I was eager to review the Flywoo Flylens75, especially given my fondness for its larger sibling, the Flylens85. The Flylens 75 promised a blend of lightweight design and power in a 2S, 2-inch drone form factor. It’s a micro cinewhoop that is designed for the DJI O3 Air Unit. In this review we will explore its capabilities and performance.
Learn more about Cinewhoops in our buyer’s guide: https://oscarliang.com/cinewhoop/
Where To Buy?
Get your Flylens75 from:
In the box, it included a variety of accessories like spare screws, spare propellers, a 3D printed O3 camera protector, landing foam pads, and battery connectors. My review unit also came with two LiPo batteries which need to be purchased separately.
Build and Design
The Flylens 75 is notably lighter than the larger Flylens 85. The drone with DJI O3 Air unit (without battery), weighing 82g, was impressively light. It’s about 10 grams heavier than the BetaFPV Pavo Pico though, which is another cinewhoop of the same size.
The frame is crafted from light yet sturdy plastic, featuring flexible and crash-resistant prop ducts. The frame features a Y-structure design, ensuring that the prop guards do not interfere with the camera.
Interestingly, the electronics are exactly the same as the Flylens85, same FC/ESC board, even motor size and KV are the same. This is because the Flylens75 is using smaller 4-blade propellers instead of larger 2-blade props in the Flylens 85.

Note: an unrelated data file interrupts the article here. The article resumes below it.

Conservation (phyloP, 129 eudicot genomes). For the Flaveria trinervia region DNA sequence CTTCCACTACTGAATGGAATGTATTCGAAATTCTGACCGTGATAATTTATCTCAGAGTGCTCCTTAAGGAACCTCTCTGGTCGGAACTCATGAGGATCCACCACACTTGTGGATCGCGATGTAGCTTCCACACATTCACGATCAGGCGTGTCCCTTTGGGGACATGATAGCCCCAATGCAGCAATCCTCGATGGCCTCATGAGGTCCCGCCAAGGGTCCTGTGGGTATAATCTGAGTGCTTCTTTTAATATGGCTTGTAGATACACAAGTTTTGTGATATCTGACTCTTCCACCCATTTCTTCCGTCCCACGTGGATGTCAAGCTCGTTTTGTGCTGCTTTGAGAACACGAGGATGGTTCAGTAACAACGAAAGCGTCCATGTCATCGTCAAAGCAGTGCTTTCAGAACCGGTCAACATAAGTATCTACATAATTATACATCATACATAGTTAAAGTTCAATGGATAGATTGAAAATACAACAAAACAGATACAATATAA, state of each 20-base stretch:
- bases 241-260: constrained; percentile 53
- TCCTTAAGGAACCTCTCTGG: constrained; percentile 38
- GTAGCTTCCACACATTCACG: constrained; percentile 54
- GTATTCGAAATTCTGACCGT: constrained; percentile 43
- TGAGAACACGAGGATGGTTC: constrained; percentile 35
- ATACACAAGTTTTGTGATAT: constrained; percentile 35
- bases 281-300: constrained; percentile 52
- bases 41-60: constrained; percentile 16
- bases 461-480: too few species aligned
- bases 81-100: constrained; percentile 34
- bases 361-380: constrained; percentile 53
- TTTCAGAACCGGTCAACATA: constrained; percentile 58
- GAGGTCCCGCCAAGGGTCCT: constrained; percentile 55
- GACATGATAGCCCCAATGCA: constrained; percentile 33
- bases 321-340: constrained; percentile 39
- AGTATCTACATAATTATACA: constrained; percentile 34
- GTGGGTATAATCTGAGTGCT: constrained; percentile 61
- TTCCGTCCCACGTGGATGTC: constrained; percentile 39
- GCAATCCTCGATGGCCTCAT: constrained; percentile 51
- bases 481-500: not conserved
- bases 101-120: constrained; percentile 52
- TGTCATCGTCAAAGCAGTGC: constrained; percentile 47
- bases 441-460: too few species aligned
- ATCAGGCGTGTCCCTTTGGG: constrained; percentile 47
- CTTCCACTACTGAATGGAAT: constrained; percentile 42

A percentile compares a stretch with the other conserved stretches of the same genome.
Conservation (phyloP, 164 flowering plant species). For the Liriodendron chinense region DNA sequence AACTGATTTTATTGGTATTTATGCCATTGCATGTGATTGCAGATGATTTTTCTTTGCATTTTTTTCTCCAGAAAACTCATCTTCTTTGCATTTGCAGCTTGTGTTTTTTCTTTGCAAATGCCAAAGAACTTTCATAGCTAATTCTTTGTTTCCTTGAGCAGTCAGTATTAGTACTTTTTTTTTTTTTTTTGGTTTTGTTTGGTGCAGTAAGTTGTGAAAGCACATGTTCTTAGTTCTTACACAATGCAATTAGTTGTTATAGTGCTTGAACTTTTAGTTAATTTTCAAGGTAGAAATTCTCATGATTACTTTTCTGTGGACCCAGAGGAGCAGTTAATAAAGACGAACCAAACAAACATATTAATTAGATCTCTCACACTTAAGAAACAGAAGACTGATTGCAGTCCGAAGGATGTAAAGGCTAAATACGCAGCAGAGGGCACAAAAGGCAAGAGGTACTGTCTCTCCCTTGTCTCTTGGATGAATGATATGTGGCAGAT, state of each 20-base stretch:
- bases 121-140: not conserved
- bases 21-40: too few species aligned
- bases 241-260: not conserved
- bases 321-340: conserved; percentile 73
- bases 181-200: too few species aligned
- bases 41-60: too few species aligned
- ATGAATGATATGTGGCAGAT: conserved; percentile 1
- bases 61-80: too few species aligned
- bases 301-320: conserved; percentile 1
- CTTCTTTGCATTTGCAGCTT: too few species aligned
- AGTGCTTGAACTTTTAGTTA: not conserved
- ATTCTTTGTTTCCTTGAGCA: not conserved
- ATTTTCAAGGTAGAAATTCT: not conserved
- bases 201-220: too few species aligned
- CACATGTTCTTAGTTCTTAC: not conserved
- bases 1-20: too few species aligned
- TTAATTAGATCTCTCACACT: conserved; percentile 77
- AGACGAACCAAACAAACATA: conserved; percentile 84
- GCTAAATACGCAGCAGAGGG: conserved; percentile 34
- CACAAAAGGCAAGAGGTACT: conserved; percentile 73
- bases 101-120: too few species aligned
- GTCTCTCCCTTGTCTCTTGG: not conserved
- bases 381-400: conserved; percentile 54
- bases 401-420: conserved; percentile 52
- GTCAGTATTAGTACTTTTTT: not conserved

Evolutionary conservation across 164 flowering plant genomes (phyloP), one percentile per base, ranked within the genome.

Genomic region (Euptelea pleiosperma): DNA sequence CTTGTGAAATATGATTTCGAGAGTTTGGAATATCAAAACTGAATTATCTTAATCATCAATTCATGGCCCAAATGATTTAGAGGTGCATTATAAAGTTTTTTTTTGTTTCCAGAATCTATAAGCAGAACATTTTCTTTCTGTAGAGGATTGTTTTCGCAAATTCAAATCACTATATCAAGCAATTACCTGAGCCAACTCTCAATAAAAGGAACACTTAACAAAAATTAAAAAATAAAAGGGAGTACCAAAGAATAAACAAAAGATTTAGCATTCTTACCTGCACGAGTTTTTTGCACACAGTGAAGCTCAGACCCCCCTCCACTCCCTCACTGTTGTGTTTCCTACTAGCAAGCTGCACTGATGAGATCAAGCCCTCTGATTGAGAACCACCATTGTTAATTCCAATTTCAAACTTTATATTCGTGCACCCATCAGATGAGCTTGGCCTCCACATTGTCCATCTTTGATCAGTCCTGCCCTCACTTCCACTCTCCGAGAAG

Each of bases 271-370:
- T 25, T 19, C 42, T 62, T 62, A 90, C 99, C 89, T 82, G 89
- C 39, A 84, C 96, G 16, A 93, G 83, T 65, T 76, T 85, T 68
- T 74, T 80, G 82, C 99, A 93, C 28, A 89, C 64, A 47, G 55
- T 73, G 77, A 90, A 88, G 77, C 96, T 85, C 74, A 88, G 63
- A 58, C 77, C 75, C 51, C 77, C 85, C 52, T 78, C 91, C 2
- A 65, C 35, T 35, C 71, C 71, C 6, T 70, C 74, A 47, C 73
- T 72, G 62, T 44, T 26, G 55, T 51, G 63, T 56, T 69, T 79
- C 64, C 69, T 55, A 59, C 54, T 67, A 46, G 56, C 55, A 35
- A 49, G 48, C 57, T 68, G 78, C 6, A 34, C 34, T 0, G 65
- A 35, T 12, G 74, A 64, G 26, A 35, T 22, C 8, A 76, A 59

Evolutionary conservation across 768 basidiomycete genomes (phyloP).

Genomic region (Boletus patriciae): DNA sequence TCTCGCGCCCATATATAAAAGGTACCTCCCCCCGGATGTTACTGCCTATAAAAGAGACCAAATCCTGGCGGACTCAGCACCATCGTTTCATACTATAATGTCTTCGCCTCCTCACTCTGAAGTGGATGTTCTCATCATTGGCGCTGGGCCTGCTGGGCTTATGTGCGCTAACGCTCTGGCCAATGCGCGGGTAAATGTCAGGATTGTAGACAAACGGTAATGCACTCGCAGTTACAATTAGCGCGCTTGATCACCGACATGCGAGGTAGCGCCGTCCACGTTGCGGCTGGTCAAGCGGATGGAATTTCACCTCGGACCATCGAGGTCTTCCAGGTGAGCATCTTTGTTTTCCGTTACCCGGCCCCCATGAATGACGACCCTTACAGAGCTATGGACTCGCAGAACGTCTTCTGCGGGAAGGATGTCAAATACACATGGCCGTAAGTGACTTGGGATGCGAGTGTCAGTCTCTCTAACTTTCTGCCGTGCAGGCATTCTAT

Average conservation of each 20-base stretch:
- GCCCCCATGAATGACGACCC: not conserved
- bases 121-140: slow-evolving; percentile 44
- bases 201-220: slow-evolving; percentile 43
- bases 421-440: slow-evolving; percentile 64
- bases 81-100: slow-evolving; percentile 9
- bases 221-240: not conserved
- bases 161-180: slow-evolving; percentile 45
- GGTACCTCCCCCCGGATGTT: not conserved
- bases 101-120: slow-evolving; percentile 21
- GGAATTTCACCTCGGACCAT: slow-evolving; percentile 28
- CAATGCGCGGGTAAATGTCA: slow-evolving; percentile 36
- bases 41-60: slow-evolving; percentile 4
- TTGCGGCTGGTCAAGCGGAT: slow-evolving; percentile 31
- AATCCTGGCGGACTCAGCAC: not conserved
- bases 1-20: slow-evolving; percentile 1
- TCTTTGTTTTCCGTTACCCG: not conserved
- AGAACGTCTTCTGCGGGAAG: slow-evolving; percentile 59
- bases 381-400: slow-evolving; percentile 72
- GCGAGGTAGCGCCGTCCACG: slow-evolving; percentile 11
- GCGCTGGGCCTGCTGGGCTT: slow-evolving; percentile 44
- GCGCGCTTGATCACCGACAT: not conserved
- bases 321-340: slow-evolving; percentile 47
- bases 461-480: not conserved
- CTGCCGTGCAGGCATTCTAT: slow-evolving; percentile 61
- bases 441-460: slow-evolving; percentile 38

The FC is the Goku F4 12A 1-2S flight controller with integrated 2.4GHz ExpressLRS receiver. The motors are robust 1003 14800KV. The propellers are 1.6-inch Gemfan 4-blade props.
It comes with 3D printed TPU battery mounts, supporting battery options like the 2S 550mAh, 750mAh and 1000mAh. However, it seems you can only mount the battery sideway (aka toilet tank mounting), if you mount it front to back, it poses potential risks of scratching the battery against the USB port.
Installing DJI O3
The FlyLens 75 is designed to work with both the full and naked versions of the DJI O3 camera (using Flywoo’s own O3 Lite kit).
Installing the DJI O3 was straightforward, and the bottom mount offered easy access to the micro SD card and USB-C slot.
On its maiden flight, the Flylens 75 showcased remarkable control and stability. Despite the compact size, the drone managed to handle windy conditions outdoors. However, the battery life was cut significantly when flying outdoor especially when it’s windy.
The drone flew quietly and efficiently indoor. In angle mode, navigating tight spaces with ease. Indoor flight time is around 4 to 5 minutes on 2S 750mah and 3 to 4 minutes on 550mAh.
Personally I prefer how it handles with the larger 2S 750mAh battery, suggesting that it might be tuned for a slightly heavier setup.
How to Setup
It came with Betaflight 4.4.2, flight controller target is FLYWOOF405S_AIO. Original CLI dump can be found here.
Bind receiver following this guide https://oscarliang.com/bind-expresslrs-receivers/ If you wish to flash receiver firmware, the Device is Flywoo EL24P 2400 RX.
For my first flight, I changed the following settings:
- In the Configuration tab, I adjusted the Arming Angle to 180 degrees.
- In the Modes tab, I configured switches for arm and angle modes.
The Flywoo Flylens75 stands out as an impressive micro Cinewhoop. Its ability to carry a full DJI O3 camera, combined with its exceptional flight stability and quiet operation, makes it an excellent choice for indoor flying and tight-space navigation. While there are minor drawbacks, such as the lack of power and flight time in outdoor environment, the drone’s overall performance and capabilities make it a top contender in the 1.6-inch Cinewhoop category.
Get your Flylens75 from: